Jos. A. Bank Clothiers Inc.’s Lucky day might be coming soon.
This story first appeared in the June 4, 2013 issue of WWD. Subscribe Today.
The men’s wear retailer has emerged as a surprise bidder in the auction for Fifth & Pacific Cos. Inc.’s Lucky Brand division, which is also being pursued by a financial player, according to sources.
Fifth & Pacific is keen to focus on the quickly growing Kate Spade unit and is said to want to raise $700 million by selling off both Lucky and Juicy Couture. The asking price for Lucky is said be around $400 million, while Juicy’s is roughly $300 million.
It’s unclear if Fifth & Pacific, which is led by chief executive officer William L. McComb, is willing to sell just one of the brands if either Lucky or Juicy doesn’t ultimately draw a high enough offer. Fifth & Pacific declined to comment Monday.
The second rounds have been completed in both auctions and the race for Juicy is down to IDG Capital Partners, a China-focused investment firm, and one other player, whose identity could not be learned, said a source. Iconix Brand Group Inc. was also looking at Juicy, but is said to have dropped out.
Bank’s interest in Lucky was a head-scratcher for many financial sources, who struggled to see how the brand would fit into the men’s tailored business, known for its aggressive promotional style. But Bank has money to spend, no long-term debt and an itch to expand. Ascena Retail Group Inc. and Chico’s FAS Inc. have also seen some success lately building portfolios of specialty chains.
Reached at his Hampstead, Md., office Monday, Neal Black, ceo of Bank, said: “We never comment on anything we may or may not be working on.”
According to one source, however, Bank is searching “for a growth vehicle. Their numbers are slowing down, they’re sitting on cash and they’re going to be asked to issue a dividend, buy back shares or grow in some way.”
The company ended fiscal 2012 with $377.1 million in cash, cash equivalents and short-term investments and has had no debt outstanding since the end of fiscal year 2007.
There are some similarities between Bank and Lucky that could be built on. Lucky has 171 full-price stores and 50 outlets. Like Bank, it has an internal design and merchandising team and operates an e-commerce Web site. “So it’s not really all that far out,” said one source. “It’s what the management [at Bank] understands.”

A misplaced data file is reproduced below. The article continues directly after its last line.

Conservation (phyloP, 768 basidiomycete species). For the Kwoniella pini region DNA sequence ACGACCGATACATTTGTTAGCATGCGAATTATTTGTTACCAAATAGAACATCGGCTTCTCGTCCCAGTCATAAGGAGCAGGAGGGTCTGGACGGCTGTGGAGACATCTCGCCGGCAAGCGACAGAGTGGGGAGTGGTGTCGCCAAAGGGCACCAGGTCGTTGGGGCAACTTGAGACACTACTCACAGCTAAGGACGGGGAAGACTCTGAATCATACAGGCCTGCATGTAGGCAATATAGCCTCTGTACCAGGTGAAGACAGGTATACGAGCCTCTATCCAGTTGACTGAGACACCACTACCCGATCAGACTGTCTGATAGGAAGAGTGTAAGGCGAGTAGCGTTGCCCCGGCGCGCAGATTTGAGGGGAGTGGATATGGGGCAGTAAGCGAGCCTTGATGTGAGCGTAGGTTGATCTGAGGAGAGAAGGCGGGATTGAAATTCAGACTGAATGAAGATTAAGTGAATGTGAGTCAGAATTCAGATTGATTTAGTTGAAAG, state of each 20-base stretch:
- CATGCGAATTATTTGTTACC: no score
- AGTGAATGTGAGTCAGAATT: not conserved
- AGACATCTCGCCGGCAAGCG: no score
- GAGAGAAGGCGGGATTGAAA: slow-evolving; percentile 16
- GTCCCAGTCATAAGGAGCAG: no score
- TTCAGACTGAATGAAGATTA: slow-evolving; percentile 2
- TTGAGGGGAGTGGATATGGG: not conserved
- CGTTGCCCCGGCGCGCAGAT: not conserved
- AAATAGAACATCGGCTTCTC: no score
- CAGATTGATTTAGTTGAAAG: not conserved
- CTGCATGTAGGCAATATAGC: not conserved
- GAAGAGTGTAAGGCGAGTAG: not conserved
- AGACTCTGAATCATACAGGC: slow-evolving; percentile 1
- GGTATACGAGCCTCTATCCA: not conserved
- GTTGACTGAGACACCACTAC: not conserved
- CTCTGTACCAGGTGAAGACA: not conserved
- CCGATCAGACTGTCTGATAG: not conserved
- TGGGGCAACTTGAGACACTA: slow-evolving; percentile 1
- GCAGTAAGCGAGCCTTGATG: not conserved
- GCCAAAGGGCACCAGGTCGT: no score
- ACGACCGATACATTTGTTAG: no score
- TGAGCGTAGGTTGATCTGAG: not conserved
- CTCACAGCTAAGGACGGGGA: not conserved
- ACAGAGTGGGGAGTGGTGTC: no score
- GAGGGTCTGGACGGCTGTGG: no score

Still, complexity increases significantly as a company branches out into a portfolio of brands.
“Lucky’s a creative company,” said one financial source. “It’s still heavily reliant on the creative function, more so than, say, Chico’s. So being able to manage that creative function effectively is important and something worth thinking about. And the house isn’t completely in order if you look at the performance of Jos. A Bank.”
In mid-May, Bank warned Wall Street that earnings were expected to be between 27 and 30 cents a diluted share — down from 53 cents a year ago. The company updates investors on first-quarter earnings Wednesday.
The fact that Bank has been on the prowl for an acquisition is no secret. Robert Wildrick, former ceo and current chairman, is paid a retainer to search for strategic opportunities for the company. “He’s still on retainer and he’s still looking,” said a source.
Even so, the reported purchase price for Lucky is high and could be a lot for the company to absorb.
Lucky logged sales of $461.7 million last year and adjusted earnings before interest, taxes, depreciation and amortization of $34.7 million. The company projected EBITDA of $50 million to $55 million this year, but one source said those figures now appear too bullish.
Bank is more than 106 years old and operates more than 550 full-line stores and 35 outlets selling men’s tailored and casual apparel, footwear and accessories, the vast majority of which sport the Jos. A. Bank label. Over the past five years, the company has opened 189 stores and the plan is to open 40 to 45 additional units this year, including seven factory stores. Management has said it believes the chain can grow to approximately 800 stores in the U.S.: 700 full-line stores and 100 factory outlets.